the rescuing it from the imputation of imposture,
which has resulted from artificial systems,* invented
by ultra-Christian sects, unauthorized by a single
word ever uttered by him, is a most d desirable
object --* e. g. The immaculate conception of Jesus,
his deification, the creation of the world by him, his
miraculous powers, his resurrection and visible
ascension, his corporeal presence in the Eucharist,
the Trinity; original sin, atonement, regeneration,
election, orders of Hierarchy, &c.” (Jefferson, Thomas. Letter
to William Short, 31 Oct. 1819)
Jefferson, the “Infidel”
During Jefferson’s campaign for the
presidency, the Gazette of the United
States published the following: “. . . the
only question to be asked by every
American, laying his hand on his heart, is
‘shall I continue in allegiance to GOD-AND
A RELIGIOUS PRESIDENT [John Adams];
or impiously declare for JEFFERSON--AND
NO GOD!!!’”
 DEISM      --    JOHN ADAMS

 “The doctrine of the divinity of Jesus is
  made a cover for absurdity.”
 “The Government of the United States
  is not in any sense founded upon the
  Christian religion.”
 DEISM --         JOHN ADAMS
“The United States of America marks the first
example of governments erected on the simple
principles of nature.” The architects of American
government never “had interviews with the gods
or were in any degree under the inspiration of
Heaven more than those at work upon ships or
houses. [Government] is contrived merely by the
use of reason and the senses. . . . [The
government] was founded on the natural
authority of the people alone, without a pretense
of miracle or mystery.”
Madison: Religion and Government

“What influence, in fact, have ecclesiastical
establishments had on society? In some instances
they have been seen to erect a spiritual tyranny on
the ruins of the civil authority; on many instances
they have been seen upholding the thrones of
political tyranny; in no instance have they been the
guardians of the liberties of the people. Rulers who
wish to subvert the public liberty may have found
an established* clergy convenient auxiliaries. A just
government, instituted to secure and perpetuate it,
needs them not.” (*used in the same sense as the 1st
amendment, i.e., “official,” government-recognized—and
perhaps supported—religion)
DEISM--Benjamin Franklin
“I was scarce fifteen, when, . . . I began to doubt
of Revelation itself. Some books against Deism
fell into my hand; . . . They wrought an effect on
me quite contrary to what was intended by
them; for the arguments of the Deists, which
were quoted to be refuted, appeared to me
stronger than the refutations; in short, I soon
became a thorough Deist.” (Franklin,
Autobiography, 65)
United States Prized Religious
Tolerance
"They all attributed the peaceful
dominion of religion in their country
mainly to the separation of church
and state. I do not hesitate to affirm
that during my stay in America I did
not meet a single individual, of the
clergy or the laity, who was not of the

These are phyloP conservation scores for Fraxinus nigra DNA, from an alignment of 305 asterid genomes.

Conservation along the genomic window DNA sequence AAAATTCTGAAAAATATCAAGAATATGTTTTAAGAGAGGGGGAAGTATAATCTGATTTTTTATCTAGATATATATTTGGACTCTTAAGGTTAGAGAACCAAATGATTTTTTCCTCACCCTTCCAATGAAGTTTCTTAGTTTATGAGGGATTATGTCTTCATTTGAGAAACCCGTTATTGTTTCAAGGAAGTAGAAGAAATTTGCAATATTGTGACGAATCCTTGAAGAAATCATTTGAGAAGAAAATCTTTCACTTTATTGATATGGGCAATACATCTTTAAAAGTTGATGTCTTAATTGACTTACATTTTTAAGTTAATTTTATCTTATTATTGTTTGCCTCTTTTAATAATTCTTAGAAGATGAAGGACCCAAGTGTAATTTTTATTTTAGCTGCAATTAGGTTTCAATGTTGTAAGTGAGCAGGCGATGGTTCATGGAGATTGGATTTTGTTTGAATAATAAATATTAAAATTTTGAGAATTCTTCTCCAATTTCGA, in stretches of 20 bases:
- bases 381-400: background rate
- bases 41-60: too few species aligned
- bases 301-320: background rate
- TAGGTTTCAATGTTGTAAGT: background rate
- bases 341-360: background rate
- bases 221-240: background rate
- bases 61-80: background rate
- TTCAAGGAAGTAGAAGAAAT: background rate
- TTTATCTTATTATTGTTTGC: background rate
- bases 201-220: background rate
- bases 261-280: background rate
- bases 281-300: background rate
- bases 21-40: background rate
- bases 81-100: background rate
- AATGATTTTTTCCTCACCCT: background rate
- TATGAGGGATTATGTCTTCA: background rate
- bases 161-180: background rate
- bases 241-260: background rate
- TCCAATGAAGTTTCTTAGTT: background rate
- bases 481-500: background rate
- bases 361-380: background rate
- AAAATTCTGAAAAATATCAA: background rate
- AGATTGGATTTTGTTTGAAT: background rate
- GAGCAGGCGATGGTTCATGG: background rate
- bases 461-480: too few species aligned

same opinion on this point"
      . -Alexis de       Tocqueville, Democracy in
         America, 1835
Deism ---           Voltaire
“Is Jesus the Word? If He be the Word, did He emanate
from God, is He co-eternal and consubstantial with
Him, or is He of a similar substance. . . .Is the Holy Ghost
made? or begotten? or produced?. . .Assuredly, I
understand nothing of this; no one has ever understood
any of it, and that is why we have slaughtered one
another. The Christians tricked, caviled, hated, and
excommunicated one another, for some of these
dogmas inaccessible to human intellect. . . .The most
detestable example of fanaticism is that exhibited on the
night of St. Bartholomew[1572], when the people of
Paris rushed from house to house to
stab, slaughter, throw out of the window and tear in
pieces their fellow citizens who did not go to
mass[Protestants]. (Voltaire, Treatise on
Tolerance, 1763)
Human Worth: The Rejection of the
Doctrine of Original Sin

  Christianity had long held that from
   Adam, humans had inherited a fallen state of
   corruptibility and an inclination to do evil.
   Catholicism and early Reformers both held
   this doctrine.
  During the Age of Reason, this doctrine was
   being challenged and rejected by many. The
   view of human possibility became more
   optimistic (and a little snobbish).
Medieval View of God’s Power
on Earth
With the Catholic Church holding pervasive power,
the church authorities had all religious and secular
power. Dr Johnson describes Cardinal Bellarmine’s
position: “the Pope is invested with all the
authority on heaven and earth. That all princes
are his vassals, and that he may annul their laws at
his pleasure. That he may depose kings if the
good of the Church requires it. . . .That the Pope is
God upon earth.”
            (Georgio de Santillana)
Renaissance view of the Divine Right of
Kings
[Renaissance view] “Because there are none
on earth, after God, greater than sovereign
princes, whom God establishes as His
lieutenants to command the rest of mankind,
. . . we [must] respect and revere their majesty
in all due obedience, speak and think of them
with all due honour. He who contemns his
sovereign prince, contemns God whose image
he is. . . . If the prince can only make law with
the consent . . . of an inferior, whether it be a
council of magnates or the people, it is not he
who is sovereign” (Bodin, 1576)
New View: Rational, Educated People
hold the Power: Social Contract
Theory
(New ideas) “all men are created equal,
that they are endowed by their Creator
with certain unalienable Rights, that
among these are Life, Liberty, and the
pursuit of Happiness. That to secure these
rights, Governments are instituted
among Men, deriving their just powers
from the consent of the Governed.”
(Decl. of Ind., 1776)